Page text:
Fed adding to banking system reserves via term repos ?

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Fed seen adding via overnight RPs, risk of term RPs

NEW YORK, Jan 27 (Reuters) - The Federal Reserve is likely to add reserves to the banking system on Thursday via overnight system repurchase agreements, analysts said. They said there was a risk the Fed might do term repos as well.

"We expect a repo today; the question is the term. Frequently they do an overnight at the beginning of a new maintenance period, but I wouldn't be surprised if there was a longer-term repo...perhaps a four-day or seven-day," said James Blumenthal, economist at MCM Moneywatch.

Carol Stone, senior economist at Nomura Securities International, also said there was a risk the Fed might do a seven-day fixed repo.

"Today they have $14 billion in last fall's extended-term operations that are coming off, and yesterday's ($1.069 billion) coupon pass covered some of that but not all of it," Stone said. "The bulk of the add need could be Monday and Tuesday with month-end -- so it could be they just do an overnight until they get a handle on how big that (add need) might be."

In early dealings, federal funds were trading between 5-9/16 and 5-5/8 percent, according to Garban-Intercapital, above the Fed's 5-1/2 percent target for the rate.

What is the implication of adding additional reserves to the banking system via a term Repo?

-- Possible Impact (posim@hotmail.com), January 27, 2000


Is this an Inflationary measure?

-- Possible Impact (posim@hotmail.com), January 27, 2000.

Bold off
Didn't save the last change after preview, gets you every time.(sigh)

-- Possible Impact (posim@hotmail.com), January 27, 2000.

It appears they want to replace some of the liquidity that was injected last fall. Last fall,the FED increased short term liquidity by entering a fixed period repurchase agreement swapping greenbacks to banks in return for T-Bills that were on the banks assets.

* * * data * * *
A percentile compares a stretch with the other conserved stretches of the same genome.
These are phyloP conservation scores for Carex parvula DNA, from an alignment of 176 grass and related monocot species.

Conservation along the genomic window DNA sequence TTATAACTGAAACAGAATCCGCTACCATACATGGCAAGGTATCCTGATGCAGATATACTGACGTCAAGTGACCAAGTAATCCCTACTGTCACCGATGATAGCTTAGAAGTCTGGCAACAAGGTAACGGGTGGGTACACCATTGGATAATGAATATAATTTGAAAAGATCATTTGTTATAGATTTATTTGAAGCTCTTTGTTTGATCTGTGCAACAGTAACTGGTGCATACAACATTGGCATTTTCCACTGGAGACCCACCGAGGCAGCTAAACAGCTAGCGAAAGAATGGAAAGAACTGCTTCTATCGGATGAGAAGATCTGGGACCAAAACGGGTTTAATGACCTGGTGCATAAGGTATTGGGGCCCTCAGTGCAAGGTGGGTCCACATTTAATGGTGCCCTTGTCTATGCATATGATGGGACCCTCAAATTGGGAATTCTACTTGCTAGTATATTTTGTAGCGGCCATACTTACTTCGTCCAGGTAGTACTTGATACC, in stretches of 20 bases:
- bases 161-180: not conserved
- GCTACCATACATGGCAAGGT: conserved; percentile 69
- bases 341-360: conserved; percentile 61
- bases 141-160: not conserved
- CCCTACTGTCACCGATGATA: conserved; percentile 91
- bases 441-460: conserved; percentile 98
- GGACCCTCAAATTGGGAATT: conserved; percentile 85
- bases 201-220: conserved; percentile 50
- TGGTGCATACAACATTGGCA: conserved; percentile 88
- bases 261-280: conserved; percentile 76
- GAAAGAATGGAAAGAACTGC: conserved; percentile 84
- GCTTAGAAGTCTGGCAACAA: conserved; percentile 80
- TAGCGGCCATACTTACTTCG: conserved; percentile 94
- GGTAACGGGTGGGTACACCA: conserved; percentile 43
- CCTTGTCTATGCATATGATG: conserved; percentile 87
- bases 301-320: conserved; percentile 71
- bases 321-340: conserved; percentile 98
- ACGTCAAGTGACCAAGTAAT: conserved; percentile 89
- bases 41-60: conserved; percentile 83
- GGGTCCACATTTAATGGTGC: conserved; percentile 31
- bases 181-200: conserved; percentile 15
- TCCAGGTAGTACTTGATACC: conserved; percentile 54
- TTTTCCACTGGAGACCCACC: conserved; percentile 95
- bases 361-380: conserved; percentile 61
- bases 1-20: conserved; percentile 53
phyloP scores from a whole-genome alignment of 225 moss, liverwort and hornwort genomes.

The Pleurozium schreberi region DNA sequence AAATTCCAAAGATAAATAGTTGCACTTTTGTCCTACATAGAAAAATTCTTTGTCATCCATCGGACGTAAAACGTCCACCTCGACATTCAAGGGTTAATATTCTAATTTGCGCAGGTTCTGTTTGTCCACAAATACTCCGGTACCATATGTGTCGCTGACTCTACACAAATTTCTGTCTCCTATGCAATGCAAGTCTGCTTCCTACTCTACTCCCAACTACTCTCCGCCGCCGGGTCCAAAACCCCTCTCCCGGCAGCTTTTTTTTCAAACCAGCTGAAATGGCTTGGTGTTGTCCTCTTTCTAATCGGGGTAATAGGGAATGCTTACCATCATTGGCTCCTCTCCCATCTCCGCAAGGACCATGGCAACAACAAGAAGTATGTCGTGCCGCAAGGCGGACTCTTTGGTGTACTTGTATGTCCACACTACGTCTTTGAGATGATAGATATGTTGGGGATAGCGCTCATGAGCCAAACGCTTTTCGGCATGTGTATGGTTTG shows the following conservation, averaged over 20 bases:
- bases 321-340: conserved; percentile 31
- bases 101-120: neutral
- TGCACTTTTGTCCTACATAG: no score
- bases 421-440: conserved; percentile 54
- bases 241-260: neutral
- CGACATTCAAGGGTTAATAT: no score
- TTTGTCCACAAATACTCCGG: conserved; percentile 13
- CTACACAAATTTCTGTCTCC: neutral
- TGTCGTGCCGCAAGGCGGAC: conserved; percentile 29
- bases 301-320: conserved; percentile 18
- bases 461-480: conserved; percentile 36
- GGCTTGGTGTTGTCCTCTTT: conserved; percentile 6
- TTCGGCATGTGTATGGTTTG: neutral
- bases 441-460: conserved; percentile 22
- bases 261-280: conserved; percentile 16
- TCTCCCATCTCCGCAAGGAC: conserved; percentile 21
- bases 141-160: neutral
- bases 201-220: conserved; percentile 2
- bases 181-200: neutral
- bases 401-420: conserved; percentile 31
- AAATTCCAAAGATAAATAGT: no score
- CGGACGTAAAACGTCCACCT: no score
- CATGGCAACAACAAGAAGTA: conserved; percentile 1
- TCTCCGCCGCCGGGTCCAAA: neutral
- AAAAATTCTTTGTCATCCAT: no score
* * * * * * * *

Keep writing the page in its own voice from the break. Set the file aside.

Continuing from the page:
Your quoted post indicates that some of the initial Y2K liquidity funds are scheduled to be returned to FED. The above quote appears to indicate an ongoing liquidity need by some banks.

This means that the FED is extending the term period of the initial Y2K liquidity injection.

In light of recent bad weather and oil product price moves, this may be a response to ongoing cash demands by consumers.

It could also mean that some banks are stretched and need to increase their cash on hand as demand increases.

BY keeping last falls cash infusion in the money supply, I would agree that this is inflationary and foreshadows upcoming interest hikes.

This indicates that the oil price run may continue up and that gold and silver hard assets may start to appreciate.

-- Bill P (porterwn@one.net), January 27, 2000.

Bill P,

Good analysis.

-- Dee (T1Colt556@aol.com), January 27, 2000.


NEW YORK, Jan 27 (Reuters) - The Federal Reserve said Thursday's four- day fixed-system repurchase agreements added $8.00 billion in temporary reserves to the banking system.

The Fed also conducted an overnight system repo on Thursday. The Fed said volume on that operation would be available shortly.

NEW YORK, Jan 27 (Reuters) - The Federal Reserve said Thursday's overnight system repurchase agreements added $2.800 billion in temporary reserves to the banking system.

The collateral breakdown under triparty settlement was:
-- $0.630 billion in Treasuries, 5.51 percent stopout;
-- $0 billion in agencies;
-- $2.170 billion in mortgage-backed securities, 5.59 percent stopout.